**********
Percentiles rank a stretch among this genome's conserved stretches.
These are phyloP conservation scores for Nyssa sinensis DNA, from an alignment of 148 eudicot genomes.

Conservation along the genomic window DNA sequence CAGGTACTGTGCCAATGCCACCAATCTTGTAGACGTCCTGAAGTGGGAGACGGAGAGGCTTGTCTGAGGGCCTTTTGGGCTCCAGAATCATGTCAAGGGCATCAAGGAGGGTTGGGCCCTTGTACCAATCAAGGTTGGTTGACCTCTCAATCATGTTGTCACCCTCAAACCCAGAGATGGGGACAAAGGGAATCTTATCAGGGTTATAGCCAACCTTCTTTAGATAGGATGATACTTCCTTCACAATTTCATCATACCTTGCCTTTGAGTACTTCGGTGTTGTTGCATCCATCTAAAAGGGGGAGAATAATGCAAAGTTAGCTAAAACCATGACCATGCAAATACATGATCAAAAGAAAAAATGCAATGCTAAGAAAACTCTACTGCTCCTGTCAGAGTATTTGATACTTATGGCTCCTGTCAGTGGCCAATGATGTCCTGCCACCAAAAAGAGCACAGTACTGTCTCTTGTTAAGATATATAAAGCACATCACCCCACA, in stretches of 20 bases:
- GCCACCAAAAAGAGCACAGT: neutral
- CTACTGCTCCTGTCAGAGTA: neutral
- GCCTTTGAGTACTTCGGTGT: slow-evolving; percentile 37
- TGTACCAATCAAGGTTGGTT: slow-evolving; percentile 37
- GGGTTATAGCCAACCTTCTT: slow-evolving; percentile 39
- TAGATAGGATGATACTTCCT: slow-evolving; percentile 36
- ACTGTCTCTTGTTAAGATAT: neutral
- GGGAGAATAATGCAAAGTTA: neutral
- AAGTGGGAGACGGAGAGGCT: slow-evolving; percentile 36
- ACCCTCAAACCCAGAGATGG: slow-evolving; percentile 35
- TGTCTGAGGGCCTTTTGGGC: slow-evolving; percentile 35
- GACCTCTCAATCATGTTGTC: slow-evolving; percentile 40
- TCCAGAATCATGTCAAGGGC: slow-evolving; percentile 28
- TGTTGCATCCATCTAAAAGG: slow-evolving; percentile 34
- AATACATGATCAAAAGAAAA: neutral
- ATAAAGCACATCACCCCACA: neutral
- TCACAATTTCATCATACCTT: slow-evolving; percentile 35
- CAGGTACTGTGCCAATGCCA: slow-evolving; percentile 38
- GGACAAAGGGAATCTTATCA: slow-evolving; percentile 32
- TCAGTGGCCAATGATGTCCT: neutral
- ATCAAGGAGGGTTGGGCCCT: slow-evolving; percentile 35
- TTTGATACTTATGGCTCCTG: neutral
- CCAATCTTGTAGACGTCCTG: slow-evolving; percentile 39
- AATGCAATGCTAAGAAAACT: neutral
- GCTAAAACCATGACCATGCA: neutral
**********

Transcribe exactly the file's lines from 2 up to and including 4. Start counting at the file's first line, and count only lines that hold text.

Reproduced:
These are phyloP conservation scores for Nyssa sinensis DNA, from an alignment of 148 eudicot genomes.

Conservation along the genomic window DNA sequence CAGGTACTGTGCCAATGCCACCAATCTTGTAGACGTCCTGAAGTGGGAGACGGAGAGGCTTGTCTGAGGGCCTTTTGGGCTCCAGAATCATGTCAAGGGCATCAAGGAGGGTTGGGCCCTTGTACCAATCAAGGTTGGTTGACCTCTCAATCATGTTGTCACCCTCAAACCCAGAGATGGGGACAAAGGGAATCTTATCAGGGTTATAGCCAACCTTCTTTAGATAGGATGATACTTCCTTCACAATTTCATCATACCTTGCCTTTGAGTACTTCGGTGTTGTTGCATCCATCTAAAAGGGGGAGAATAATGCAAAGTTAGCTAAAACCATGACCATGCAAATACATGATCAAAAGAAAAAATGCAATGCTAAGAAAACTCTACTGCTCCTGTCAGAGTATTTGATACTTATGGCTCCTGTCAGTGGCCAATGATGTCCTGCCACCAAAAAGAGCACAGTACTGTCTCTTGTTAAGATATATAAAGCACATCACCCCACA, in stretches of 20 bases:
- GCCACCAAAAAGAGCACAGT: neutral